Although many highlight the benefits of yoga, the practice of this discipline also carries risks. The asanas or postures performed by yogis are not at all easy and some of them have been linked to various locomotor system disorders. Yes, there are several common yoga injuries and today we are going to tell you about them.
In addition to describing and explaining the causes of these conditions, we will also help you to avoid them through a series of preventive methods. We'll also show you how to treat them using the PRICE recovery protocol. Here we go!
What are the most common types of injuries when doing Yoga?
There are several common yoga injuries in different areas of the body. Knees, lower back, shoulders, waists, legs, necks and other parts of the body can be affected in this discipline when performing an asana incorrectly. The causes of these conditions are varied, some are caused by overuse while others are of traumatic etiology.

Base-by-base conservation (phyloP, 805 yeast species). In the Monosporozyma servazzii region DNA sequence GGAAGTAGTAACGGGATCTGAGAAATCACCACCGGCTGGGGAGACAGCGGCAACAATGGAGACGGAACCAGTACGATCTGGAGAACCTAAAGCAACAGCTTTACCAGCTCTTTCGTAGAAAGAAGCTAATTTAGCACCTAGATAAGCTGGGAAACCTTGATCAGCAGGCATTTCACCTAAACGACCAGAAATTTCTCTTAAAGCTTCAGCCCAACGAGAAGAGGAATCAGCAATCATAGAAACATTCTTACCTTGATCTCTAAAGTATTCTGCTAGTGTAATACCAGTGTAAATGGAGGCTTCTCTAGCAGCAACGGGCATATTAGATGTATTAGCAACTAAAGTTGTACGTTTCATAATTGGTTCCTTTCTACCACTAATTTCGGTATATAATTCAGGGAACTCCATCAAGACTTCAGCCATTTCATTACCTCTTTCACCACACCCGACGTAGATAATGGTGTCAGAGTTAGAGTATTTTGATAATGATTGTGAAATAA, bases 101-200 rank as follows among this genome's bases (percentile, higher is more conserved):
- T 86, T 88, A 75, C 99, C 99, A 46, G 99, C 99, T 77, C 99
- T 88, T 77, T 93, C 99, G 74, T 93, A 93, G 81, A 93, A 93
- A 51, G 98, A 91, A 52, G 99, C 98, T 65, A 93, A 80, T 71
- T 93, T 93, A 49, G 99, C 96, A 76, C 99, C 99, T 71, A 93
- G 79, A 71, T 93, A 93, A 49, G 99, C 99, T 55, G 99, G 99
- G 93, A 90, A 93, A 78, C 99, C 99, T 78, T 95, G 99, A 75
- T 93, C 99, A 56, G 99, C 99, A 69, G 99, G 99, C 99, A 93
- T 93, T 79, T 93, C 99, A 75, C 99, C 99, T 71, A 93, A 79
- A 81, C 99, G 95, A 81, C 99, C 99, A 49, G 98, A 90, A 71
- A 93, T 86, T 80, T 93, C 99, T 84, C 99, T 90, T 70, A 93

The most common yoga injuries are:
Yogis can also injure their necks. The main postures that put this area at risk are those that involve resting on hands or shoulders. Neck stretches and other asana stretches also stand out as risk factors.
The following conditions are the most prominent:
- Bulging spinal disc: occurs when a disc in the spine becomes deformed and protrudes from the bone without rupturing. It is mainly degenerative in aetiology, although forced movements or activities such as heavy lifting can cause it. They often involve the impingement of a nearby nerve. A bulging disc in the cervical spine can cause mild or severe pain in the neck, shoulders, breasts and arms. It can also numb or weaken the upper limbs.
- Cervical fractures: This is a break in one of the vertebrae of the cervical spine. It can be caused by trauma to the neck such as a fall, sprain or blow. People with osteoporosis and the elderly are at greater risk of suffering this injury. Symptoms include local pain and swelling, as well as weakness, numbness or paralysis in the limbs.